Nearly a Third of All Malware Qualifies as 'Zero Day'
An analysis of data collected from over 24,000 Firebox appliances from WatchGuard reveals the daunting security landscape businesses face today.
Seeking to gain foothold on corporate networks, attackers are pumping new malware into the internet at an alarming rate.
Firewall and network security vendor WatchGuard this week released its first Internet Security Report, revealing many of the tactics used to stage cyber-attacks on businesses during the fourth quarter (Q4) of 2016. WatchGuard's report includes anonymized data gathered from over 24,000 Firebox security appliances, which thwarted over 3 million network attacks and halted over 18 million malware infections in Q4 2016, according to the company.
Not only are the stakes are high, the war over valuable information has attracted the attention of some intimidating combatants.
"Businesses are getting inundated with ransomware attempts through phishing emails and malicious websites," states an executive summary of the report. "Banks are getting targeted by sophisticated criminals who have been able to steal millions of dollars at a time. Even nation-states have gotten involved, with the U.S. officially blaming the Russian government for an election-related breach."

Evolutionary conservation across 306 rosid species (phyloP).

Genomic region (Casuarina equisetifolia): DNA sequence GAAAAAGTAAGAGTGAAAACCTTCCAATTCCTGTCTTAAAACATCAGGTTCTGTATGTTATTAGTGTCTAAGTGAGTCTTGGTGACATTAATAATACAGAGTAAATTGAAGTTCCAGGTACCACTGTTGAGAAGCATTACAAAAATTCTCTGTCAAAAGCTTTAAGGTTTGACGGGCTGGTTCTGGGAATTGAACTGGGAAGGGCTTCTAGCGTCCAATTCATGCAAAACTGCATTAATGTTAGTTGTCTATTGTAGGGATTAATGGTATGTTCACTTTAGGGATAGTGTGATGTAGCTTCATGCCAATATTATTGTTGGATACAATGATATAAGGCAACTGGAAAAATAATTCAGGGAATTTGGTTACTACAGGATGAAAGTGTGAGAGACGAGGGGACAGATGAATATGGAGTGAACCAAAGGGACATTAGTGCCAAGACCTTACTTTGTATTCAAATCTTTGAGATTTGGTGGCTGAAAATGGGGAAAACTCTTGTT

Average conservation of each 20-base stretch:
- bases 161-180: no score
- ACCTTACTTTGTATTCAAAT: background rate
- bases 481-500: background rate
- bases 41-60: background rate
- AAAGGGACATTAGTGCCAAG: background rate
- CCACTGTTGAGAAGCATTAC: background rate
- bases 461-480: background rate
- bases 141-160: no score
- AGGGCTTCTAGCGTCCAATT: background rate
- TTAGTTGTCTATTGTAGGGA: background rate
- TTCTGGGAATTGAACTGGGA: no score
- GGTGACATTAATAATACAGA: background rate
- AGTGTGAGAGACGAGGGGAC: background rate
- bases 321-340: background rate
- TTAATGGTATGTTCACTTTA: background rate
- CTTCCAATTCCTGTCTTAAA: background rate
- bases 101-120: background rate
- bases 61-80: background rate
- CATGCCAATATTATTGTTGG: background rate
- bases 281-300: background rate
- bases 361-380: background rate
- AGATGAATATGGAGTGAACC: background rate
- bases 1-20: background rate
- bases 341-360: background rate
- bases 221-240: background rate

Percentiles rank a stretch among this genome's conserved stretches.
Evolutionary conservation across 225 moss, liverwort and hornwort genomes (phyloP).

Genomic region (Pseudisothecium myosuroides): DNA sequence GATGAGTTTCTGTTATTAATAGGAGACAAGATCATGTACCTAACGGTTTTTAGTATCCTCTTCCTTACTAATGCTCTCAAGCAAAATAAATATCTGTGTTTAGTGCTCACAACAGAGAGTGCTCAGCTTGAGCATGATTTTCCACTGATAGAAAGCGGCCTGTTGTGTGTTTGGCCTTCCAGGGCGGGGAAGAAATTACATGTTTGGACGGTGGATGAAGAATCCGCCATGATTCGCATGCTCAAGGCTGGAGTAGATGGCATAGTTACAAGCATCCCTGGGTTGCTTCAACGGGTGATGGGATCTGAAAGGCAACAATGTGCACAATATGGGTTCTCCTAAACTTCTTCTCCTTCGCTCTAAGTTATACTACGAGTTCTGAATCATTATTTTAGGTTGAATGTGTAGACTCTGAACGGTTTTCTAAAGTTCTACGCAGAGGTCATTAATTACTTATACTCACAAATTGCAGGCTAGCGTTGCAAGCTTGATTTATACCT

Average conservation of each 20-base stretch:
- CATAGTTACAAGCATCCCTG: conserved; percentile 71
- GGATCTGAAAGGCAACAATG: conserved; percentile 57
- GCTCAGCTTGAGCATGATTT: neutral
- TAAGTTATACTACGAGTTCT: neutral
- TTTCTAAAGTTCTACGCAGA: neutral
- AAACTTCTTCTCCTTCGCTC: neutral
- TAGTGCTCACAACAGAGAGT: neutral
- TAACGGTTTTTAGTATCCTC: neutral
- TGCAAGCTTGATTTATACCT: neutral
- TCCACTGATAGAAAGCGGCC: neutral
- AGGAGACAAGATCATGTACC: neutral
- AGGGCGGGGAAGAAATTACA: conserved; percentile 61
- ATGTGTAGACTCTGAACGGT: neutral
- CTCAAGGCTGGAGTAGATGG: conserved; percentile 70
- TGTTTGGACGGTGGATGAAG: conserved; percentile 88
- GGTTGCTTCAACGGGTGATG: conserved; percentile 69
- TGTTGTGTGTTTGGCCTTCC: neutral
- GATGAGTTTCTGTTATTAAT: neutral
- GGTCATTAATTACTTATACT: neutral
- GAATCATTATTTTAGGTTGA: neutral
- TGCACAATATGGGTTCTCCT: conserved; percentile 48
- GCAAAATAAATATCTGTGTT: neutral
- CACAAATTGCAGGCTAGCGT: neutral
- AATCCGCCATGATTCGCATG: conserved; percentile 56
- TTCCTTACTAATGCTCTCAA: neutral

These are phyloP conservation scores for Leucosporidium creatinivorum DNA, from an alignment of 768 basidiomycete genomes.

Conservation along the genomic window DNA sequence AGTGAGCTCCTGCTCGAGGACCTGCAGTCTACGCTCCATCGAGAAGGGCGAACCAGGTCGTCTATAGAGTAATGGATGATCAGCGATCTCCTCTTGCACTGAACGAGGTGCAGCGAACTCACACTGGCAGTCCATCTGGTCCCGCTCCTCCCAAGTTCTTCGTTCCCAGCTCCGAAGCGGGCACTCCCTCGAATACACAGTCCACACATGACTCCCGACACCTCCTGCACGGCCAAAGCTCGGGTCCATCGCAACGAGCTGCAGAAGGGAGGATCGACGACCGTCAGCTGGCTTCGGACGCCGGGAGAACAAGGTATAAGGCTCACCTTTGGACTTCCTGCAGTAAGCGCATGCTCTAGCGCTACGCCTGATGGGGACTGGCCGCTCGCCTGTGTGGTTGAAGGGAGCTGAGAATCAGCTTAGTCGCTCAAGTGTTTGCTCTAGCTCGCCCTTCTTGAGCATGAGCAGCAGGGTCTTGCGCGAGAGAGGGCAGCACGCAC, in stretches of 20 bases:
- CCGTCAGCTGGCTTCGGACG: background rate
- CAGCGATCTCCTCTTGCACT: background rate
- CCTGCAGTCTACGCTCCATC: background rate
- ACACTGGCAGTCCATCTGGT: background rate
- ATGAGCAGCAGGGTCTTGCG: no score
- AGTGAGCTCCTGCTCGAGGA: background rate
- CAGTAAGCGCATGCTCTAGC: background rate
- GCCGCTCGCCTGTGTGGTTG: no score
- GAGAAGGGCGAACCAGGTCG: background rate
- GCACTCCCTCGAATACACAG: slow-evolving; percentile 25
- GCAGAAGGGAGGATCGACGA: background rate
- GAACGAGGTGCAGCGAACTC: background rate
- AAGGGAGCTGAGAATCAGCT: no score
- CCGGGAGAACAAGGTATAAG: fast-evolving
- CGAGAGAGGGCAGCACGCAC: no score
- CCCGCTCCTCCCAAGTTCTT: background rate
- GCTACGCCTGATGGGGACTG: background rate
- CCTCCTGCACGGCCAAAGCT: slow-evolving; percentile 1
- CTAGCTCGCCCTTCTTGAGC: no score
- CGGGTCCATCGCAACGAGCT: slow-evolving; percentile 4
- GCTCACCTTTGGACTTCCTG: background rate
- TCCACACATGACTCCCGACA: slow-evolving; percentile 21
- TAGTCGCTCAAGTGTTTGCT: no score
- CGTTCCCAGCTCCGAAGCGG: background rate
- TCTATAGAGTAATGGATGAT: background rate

Attempting to stay one step ahead of anti-virus companies, attackers have turned to churning out new or "zero day" malware that evades detection. Nearly a third of all malware (30 percent) observed by WatchGuard was of the zero-day variety.
Although it's considered a decidedly-old school method of infecting systems, macros are still a popular part of a cyber-attacker's toolkit, warns the report.
Generally, network attacks are focused on web services and browsers. Among the most prevalent are drive-by downloads affecting web browsers (73 percent).
The Internet of Things (IoT) is another tempting target. WatchGuard has observed a proliferation of Linux-based trojans likely used in IoT attacks. (Many IoT vendors turn to the open-source Linux operating system for their devices.)
In October, a massive distributed denial-of-service (DDoS) attack struck DNS provider Dyn, knocking several major online services and websites, including Spotify, Reddit and HBO Now, offline for hours. Security researchers identified the Mirai botnet, comprised of compromised Linux IoT devices, as the culprit.
Mirai continues to evolve and a variant was responsible for recently launching a 54-hour DDoS attack against a U.S. college customer of Incapsula.